The sample size isn’t huge and the level of competition hasn‘t been high, but Tommy La Stella’s numbers still have meaning. The Atlanta Braves second-base prospect has hit .327/.412/.496 in 999 plate appearances in three professional seasons. Last season, at Double-A Mississippi, he hit .343.
An eighth-round pick in 2011 out of Coastal Carolina, La Stella is steady. He isn’t flashy, nor does he possess elite tools. What he brings, though, are a combination of solid all-around skills and a disciplined approach. The 25-year old has more walks than strikeouts as a professional.
La Stella talked about his development in the final week of the Arizona Fall League season.
La Stella on what he most needs to improve upon: “I don’t think it’s one thing. It’s not just hitting, or just defense. From talking to the organization, it’s about bettering myself overall as a player. There are things I can do better at the plate and there are things I can do better in the field. Same thing with the base paths. Ultimately you want to have all those things ironed out so when you make it up to the big leagues you can stay there.”
On his defensive game: “It’s improving. There are a lot of things I’m working on [in the AFL]. I’m working on pretty much every aspect of defense. The double-play turns, the range, the arm strength. It’s an ongoing process. I don’t think you ever really stop learning in this game, either offensively or defensively. It’s a process of overall betterment.
“As far as [strengths and weaknesses]… to be completely honest, I don’t really know. I don’t focus more on any one aspect, or get into where I might be deficient or where I’m proficient. I work on everything. When I do get to the big leagues — hopefully — I don’t want there to be anything I didn’t take care of.
“Luis Lopez is our infield coordinator and he’s been instrumental in my development since I signed. I’ve made some huge strides under him. With Luis, everything about defense is incorporated into the drills we do. Probably the biggest thing has been the confidence he’s instilled in me. Confidence is paramount if you’re going to play this game at the highest level.”
On his hitting approach: “I don’t sit pitches, nor do I sit zones. I pretty much just react to what I see. A big thing is making sure I’m not swinging at a ball. It’s difficult enough to hit as it is. When you start expanding the strike zone, it obviously becomes more difficult. Not doing that is a key to my approach. I need to make sure I’m swinging at pitches I can handle.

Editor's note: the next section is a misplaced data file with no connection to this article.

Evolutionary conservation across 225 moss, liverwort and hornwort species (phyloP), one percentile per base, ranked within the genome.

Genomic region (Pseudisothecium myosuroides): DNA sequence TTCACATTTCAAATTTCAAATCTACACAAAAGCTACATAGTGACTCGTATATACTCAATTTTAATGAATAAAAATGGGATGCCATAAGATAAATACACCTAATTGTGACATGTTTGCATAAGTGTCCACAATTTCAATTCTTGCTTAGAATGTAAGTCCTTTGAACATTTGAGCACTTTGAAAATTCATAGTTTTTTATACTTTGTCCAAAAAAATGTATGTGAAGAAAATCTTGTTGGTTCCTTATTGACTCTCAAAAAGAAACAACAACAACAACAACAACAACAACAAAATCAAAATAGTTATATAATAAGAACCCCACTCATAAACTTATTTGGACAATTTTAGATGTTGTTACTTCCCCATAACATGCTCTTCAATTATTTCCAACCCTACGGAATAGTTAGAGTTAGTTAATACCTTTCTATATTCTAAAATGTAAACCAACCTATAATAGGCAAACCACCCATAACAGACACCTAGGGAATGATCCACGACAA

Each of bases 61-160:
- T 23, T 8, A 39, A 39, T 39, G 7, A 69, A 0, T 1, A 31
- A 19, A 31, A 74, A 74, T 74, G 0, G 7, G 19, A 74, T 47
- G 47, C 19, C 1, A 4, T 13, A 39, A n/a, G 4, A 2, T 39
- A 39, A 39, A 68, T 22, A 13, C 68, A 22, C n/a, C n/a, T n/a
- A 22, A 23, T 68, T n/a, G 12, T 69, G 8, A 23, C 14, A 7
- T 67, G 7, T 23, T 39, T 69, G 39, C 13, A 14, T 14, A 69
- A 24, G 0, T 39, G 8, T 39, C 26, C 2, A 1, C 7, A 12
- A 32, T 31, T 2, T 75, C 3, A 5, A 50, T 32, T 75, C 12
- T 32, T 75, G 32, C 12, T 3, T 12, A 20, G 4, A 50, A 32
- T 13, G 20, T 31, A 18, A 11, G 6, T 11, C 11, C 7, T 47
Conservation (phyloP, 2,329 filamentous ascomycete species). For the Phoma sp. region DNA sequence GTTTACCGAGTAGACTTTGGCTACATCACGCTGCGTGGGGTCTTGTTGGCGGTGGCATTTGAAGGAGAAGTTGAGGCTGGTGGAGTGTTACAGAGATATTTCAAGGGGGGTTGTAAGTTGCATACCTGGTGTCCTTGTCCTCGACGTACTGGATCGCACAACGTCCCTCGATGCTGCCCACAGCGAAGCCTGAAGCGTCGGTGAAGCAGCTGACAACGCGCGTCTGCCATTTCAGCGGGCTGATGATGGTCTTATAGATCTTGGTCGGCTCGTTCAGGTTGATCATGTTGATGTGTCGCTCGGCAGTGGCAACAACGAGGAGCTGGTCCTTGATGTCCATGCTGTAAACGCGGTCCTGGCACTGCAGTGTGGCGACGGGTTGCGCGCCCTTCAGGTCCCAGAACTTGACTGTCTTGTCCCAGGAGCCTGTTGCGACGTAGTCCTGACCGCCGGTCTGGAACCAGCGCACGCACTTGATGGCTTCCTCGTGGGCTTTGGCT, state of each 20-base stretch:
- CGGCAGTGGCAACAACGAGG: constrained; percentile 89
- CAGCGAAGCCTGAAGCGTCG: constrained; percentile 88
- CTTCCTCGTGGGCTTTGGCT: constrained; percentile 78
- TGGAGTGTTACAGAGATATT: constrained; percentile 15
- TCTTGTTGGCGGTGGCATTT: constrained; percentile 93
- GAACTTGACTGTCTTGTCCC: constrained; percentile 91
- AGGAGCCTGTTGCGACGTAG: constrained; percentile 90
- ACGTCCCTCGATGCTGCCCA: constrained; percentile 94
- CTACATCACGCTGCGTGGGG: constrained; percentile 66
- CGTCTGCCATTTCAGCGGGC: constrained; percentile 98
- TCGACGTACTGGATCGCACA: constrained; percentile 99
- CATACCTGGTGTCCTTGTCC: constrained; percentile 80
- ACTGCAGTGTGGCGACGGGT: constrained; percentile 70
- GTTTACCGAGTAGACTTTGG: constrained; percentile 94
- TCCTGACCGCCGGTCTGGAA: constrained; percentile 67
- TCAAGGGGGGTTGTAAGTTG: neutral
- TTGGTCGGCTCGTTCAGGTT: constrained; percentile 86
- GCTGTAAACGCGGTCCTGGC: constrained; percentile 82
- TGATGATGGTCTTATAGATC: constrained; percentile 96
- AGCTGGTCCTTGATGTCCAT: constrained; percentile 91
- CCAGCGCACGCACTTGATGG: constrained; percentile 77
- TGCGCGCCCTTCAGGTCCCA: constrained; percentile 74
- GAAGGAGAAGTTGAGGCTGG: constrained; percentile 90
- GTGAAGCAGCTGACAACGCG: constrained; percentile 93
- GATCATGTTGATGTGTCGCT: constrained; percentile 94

“Mechanically, I’m fairly upright. I wouldn’t say I’m straight upright, but I’m fairly upright. I’m pretty relaxed with my hands. From there, I pretty much try to see the ball and hit it.”
On plate discipline and power: “I’m pretty happy with where I’m at in that respect. I’d rather take a strike early in the count on a pitch I could maybe put a barrel on than swing at a ball. I don’t want to give the pitcher something he never really should have gotten. I’m a little tentative toward swinging at the edge of the zone.
“I think [power] could become part of my game. I know I have it in there. Speaking to the organization, they agree. It’s a matter of ironing out some things in terms of my swing plane in order to backspin the ball to the right side. I can backspin the ball pretty well to left field.”
On putting the ball in play: “Early in the count… say you’re up 1-0 and get a changeup when you’re sitting on a heater. Don’t slow your bat down to put it in play. Just blow right through it and take it for a strike. Be patient and take your chances on 1-1.
“Later in the at bat, it’s a little different. I’m a big believer in making sure you put the ball in play. If you strike out, the defense doesn’t have to do anything. You don’t get credit toward your on-base percentage if you reach on an error, but at the end of the day, if you’re on base you’re on base. You still credit if you score. It’s not like the run doesn’t count because it doesn’t count for your [OBP]. Force the defense to make a play.”
On his demeanor: “I’m intense when I play. I feel that with intensity comes more focus. That’s important for my game. I have to be as focused as I possibly can to be successful. After the game is over, I’m pretty even-keeled. This game will beat you up if you let it. You go through a lot of 0-for-4s and make some errors, so it’s all about how you come back the next day and respond. The guys who do that well are the ones who stick in the big leagues.”
David Laurila grew up in Michigan's Upper Peninsula and now writes about baseball from his home in Cambridge, Mass. He authored the Prospectus Q&A series at Baseball Prospectus from December 2006-May 2011 before being claimed off waivers by FanGraphs. He can be followed on Twitter @DavidLaurilaQA.